SYG Draws Fire From Prosecutors and Police

In 2021, after Ohio passed a SYG law, it drew fire from law enforcement. “Prosecutors around Ohio and the Fraternal Order of Police are not too happy about a controversial law that changes Ohio’s ‘stand your ground’ policy. Ohio Senate Bill 175 expanded the criteria for when a person can use a firearm in self-defense without retreating. This disappoints the Prosecutors Association of Ohio. We always felt that it was a good policy to require people to take an opportunity to retreat before using force if it was reasonable for them to do so . . . The enactment of this is a blow to public safety in Ohio and a blow to using our justice system as a way of establishing the truth. . . The unfortunate result is that it will be more difficult to hold some bad actors accountable. . . the new law will allow a person to be able to use deadly force even when it can be avoided. . . Juries will be asked to decide whether the use of force was necessary but this law specifically prohibits them from considering whether the person who used force could have safely walked away . . . We should want juries to have as much truthful information as possible in a truth-based justice system, and yet this law prevents that . . . the new law is ‘ridiculous.’”[12]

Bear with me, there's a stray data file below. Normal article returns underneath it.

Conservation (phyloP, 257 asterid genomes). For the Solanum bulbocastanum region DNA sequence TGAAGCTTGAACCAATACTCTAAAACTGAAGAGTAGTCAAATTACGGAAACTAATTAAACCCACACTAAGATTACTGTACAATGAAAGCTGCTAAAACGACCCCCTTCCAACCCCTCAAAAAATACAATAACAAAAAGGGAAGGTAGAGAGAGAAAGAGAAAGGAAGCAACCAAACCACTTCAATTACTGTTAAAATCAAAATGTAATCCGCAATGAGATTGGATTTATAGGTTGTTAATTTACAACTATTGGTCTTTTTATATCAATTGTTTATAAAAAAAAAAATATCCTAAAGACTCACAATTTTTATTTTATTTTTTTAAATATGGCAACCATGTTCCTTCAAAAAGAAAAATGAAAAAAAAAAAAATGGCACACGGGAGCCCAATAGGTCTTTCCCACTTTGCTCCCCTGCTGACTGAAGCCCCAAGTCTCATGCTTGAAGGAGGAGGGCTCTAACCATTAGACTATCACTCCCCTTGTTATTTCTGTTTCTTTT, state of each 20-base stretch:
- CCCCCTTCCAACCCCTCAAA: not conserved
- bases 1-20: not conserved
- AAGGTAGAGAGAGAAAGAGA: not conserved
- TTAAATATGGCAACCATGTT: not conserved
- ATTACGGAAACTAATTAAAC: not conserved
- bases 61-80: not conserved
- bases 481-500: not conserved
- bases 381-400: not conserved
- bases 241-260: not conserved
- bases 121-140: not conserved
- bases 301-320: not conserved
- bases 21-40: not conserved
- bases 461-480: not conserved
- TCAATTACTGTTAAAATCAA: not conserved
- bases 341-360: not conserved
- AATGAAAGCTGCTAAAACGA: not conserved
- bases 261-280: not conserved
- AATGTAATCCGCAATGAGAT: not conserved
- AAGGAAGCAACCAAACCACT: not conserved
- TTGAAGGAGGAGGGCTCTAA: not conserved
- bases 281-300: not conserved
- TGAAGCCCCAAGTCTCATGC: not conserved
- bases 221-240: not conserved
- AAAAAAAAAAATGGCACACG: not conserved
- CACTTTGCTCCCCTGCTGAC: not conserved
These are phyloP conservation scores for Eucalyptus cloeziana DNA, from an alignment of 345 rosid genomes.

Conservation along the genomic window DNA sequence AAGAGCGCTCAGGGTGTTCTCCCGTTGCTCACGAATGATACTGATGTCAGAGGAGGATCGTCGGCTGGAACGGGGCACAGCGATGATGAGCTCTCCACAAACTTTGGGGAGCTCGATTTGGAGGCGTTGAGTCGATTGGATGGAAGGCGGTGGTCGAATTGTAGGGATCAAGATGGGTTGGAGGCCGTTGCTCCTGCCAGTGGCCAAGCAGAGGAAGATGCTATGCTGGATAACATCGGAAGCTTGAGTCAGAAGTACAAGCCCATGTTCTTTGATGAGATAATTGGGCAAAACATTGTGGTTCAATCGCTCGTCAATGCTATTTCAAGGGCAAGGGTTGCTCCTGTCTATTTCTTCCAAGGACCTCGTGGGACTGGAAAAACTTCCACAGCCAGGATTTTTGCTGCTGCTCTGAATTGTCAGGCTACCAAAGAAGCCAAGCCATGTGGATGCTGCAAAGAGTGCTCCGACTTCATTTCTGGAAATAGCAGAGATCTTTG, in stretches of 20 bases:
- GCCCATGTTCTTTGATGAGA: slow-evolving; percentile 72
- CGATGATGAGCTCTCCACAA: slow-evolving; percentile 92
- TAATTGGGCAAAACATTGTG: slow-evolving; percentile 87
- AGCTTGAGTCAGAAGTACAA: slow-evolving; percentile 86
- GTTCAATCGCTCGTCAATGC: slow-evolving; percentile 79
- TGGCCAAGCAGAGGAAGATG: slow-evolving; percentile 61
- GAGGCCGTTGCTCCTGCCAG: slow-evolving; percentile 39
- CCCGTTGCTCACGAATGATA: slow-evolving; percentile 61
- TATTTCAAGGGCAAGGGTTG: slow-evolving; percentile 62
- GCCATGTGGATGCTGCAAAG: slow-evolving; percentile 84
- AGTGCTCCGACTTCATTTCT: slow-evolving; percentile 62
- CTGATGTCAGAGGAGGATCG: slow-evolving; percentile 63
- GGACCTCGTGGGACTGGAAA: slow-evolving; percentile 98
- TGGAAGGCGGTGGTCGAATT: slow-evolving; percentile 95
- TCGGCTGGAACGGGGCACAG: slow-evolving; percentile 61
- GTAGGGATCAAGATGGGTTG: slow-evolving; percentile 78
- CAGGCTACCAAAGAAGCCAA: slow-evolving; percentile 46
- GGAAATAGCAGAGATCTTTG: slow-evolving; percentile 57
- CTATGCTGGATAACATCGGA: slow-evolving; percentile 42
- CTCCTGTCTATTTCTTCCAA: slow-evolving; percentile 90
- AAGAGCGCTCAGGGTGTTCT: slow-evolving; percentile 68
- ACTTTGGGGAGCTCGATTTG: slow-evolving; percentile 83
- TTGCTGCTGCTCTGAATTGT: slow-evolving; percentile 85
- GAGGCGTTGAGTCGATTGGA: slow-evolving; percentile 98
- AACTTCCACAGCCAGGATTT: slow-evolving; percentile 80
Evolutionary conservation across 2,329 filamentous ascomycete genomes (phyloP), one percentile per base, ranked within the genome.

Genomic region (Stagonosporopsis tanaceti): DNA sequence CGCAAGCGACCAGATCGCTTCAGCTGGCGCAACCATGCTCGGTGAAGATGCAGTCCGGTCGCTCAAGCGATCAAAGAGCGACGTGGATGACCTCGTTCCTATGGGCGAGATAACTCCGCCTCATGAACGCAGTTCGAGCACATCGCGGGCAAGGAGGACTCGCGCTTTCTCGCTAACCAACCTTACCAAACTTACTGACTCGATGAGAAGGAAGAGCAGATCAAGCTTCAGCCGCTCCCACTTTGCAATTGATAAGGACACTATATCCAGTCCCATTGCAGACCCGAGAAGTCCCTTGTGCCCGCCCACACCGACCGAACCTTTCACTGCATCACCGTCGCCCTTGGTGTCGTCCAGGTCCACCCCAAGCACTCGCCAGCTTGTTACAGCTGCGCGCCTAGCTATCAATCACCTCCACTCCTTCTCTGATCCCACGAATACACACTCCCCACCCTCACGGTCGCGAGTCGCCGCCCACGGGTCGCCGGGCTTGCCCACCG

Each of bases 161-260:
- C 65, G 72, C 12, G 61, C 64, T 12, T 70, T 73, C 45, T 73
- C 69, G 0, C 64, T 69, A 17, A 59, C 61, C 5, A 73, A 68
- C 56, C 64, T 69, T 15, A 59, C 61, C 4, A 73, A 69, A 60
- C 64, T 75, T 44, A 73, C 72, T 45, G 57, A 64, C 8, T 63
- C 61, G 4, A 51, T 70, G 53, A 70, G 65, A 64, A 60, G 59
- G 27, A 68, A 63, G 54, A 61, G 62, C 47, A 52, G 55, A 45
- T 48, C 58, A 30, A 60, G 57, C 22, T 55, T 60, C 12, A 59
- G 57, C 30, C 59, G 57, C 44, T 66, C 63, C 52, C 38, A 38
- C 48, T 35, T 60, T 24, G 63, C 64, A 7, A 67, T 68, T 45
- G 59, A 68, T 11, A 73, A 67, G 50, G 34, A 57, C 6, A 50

Conclusions by the American Journal of Public Health—April 2021

The AJPH is unquestionably one of the most dedicated and reliable reporters on how laws improve or degrade public health. Its 2021 study examined the effects that laws expanding civilian rights to use deadly force in self-defense have had on gun violence and crime.[13]

“Self-defense laws have rapidly changed in the United States with the introduction of SYG laws in the past 15 years. Expanding civilian rights to use deadly force in self-defense outside the home has been associated with modest increases in violent crime rates on average across the United States but robust increases in some states, most notably Florida. There are racial inequities in the application of SYG laws to self-defense cases, at least in Florida, with cases involving racial minority victims ruled justifiable more often, accounting for case characteristics like firearm use. . . Our findings demonstrate the importance of using scientific evidence on both population and equity impacts of self-defense laws to guide legislative action that promotes public health and safety for all.”